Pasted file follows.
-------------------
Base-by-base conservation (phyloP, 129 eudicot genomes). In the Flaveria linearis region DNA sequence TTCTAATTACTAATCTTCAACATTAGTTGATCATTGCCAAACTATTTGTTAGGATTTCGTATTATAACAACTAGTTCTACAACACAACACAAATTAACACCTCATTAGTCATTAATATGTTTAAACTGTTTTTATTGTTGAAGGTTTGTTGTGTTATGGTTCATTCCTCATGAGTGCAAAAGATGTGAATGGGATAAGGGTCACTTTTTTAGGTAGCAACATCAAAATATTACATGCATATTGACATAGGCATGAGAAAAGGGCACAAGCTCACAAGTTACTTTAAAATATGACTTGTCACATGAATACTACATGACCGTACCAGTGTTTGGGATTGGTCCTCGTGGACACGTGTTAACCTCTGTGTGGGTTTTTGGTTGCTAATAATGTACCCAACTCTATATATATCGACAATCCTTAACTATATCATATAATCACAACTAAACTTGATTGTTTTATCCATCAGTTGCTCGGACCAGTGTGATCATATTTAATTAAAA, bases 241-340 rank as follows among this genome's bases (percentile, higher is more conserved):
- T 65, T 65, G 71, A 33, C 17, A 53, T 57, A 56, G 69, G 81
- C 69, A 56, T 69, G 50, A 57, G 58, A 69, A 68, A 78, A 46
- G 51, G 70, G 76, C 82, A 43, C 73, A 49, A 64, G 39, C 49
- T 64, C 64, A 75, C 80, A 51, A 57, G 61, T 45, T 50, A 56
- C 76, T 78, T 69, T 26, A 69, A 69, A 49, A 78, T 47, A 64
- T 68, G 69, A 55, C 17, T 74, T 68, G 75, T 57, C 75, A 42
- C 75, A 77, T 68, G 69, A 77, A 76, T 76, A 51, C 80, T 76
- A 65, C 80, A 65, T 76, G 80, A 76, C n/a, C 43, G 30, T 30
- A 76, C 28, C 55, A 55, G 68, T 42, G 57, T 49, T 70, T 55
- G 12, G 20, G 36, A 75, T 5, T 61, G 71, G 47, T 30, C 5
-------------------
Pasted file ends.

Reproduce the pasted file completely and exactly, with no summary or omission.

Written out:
Base-by-base conservation (phyloP, 129 eudicot genomes). In the Flaveria linearis region DNA sequence TTCTAATTACTAATCTTCAACATTAGTTGATCATTGCCAAACTATTTGTTAGGATTTCGTATTATAACAACTAGTTCTACAACACAACACAAATTAACACCTCATTAGTCATTAATATGTTTAAACTGTTTTTATTGTTGAAGGTTTGTTGTGTTATGGTTCATTCCTCATGAGTGCAAAAGATGTGAATGGGATAAGGGTCACTTTTTTAGGTAGCAACATCAAAATATTACATGCATATTGACATAGGCATGAGAAAAGGGCACAAGCTCACAAGTTACTTTAAAATATGACTTGTCACATGAATACTACATGACCGTACCAGTGTTTGGGATTGGTCCTCGTGGACACGTGTTAACCTCTGTGTGGGTTTTTGGTTGCTAATAATGTACCCAACTCTATATATATCGACAATCCTTAACTATATCATATAATCACAACTAAACTTGATTGTTTTATCCATCAGTTGCTCGGACCAGTGTGATCATATTTAATTAAAA, bases 241-340 rank as follows among this genome's bases (percentile, higher is more conserved):
- T 65, T 65, G 71, A 33, C 17, A 53, T 57, A 56, G 69, G 81
- C 69, A 56, T 69, G 50, A 57, G 58, A 69, A 68, A 78, A 46
- G 51, G 70, G 76, C 82, A 43, C 73, A 49, A 64, G 39, C 49
- T 64, C 64, A 75, C 80, A 51, A 57, G 61, T 45, T 50, A 56
- C 76, T 78, T 69, T 26, A 69, A 69, A 49, A 78, T 47, A 64
- T 68, G 69, A 55, C 17, T 74, T 68, G 75, T 57, C 75, A 42
- C 75, A 77, T 68, G 69, A 77, A 76, T 76, A 51, C 80, T 76
- A 65, C 80, A 65, T 76, G 80, A 76, C n/a, C 43, G 30, T 30
- A 76, C 28, C 55, A 55, G 68, T 42, G 57, T 49, T 70, T 55
- G 12, G 20, G 36, A 75, T 5, T 61, G 71, G 47, T 30, C 5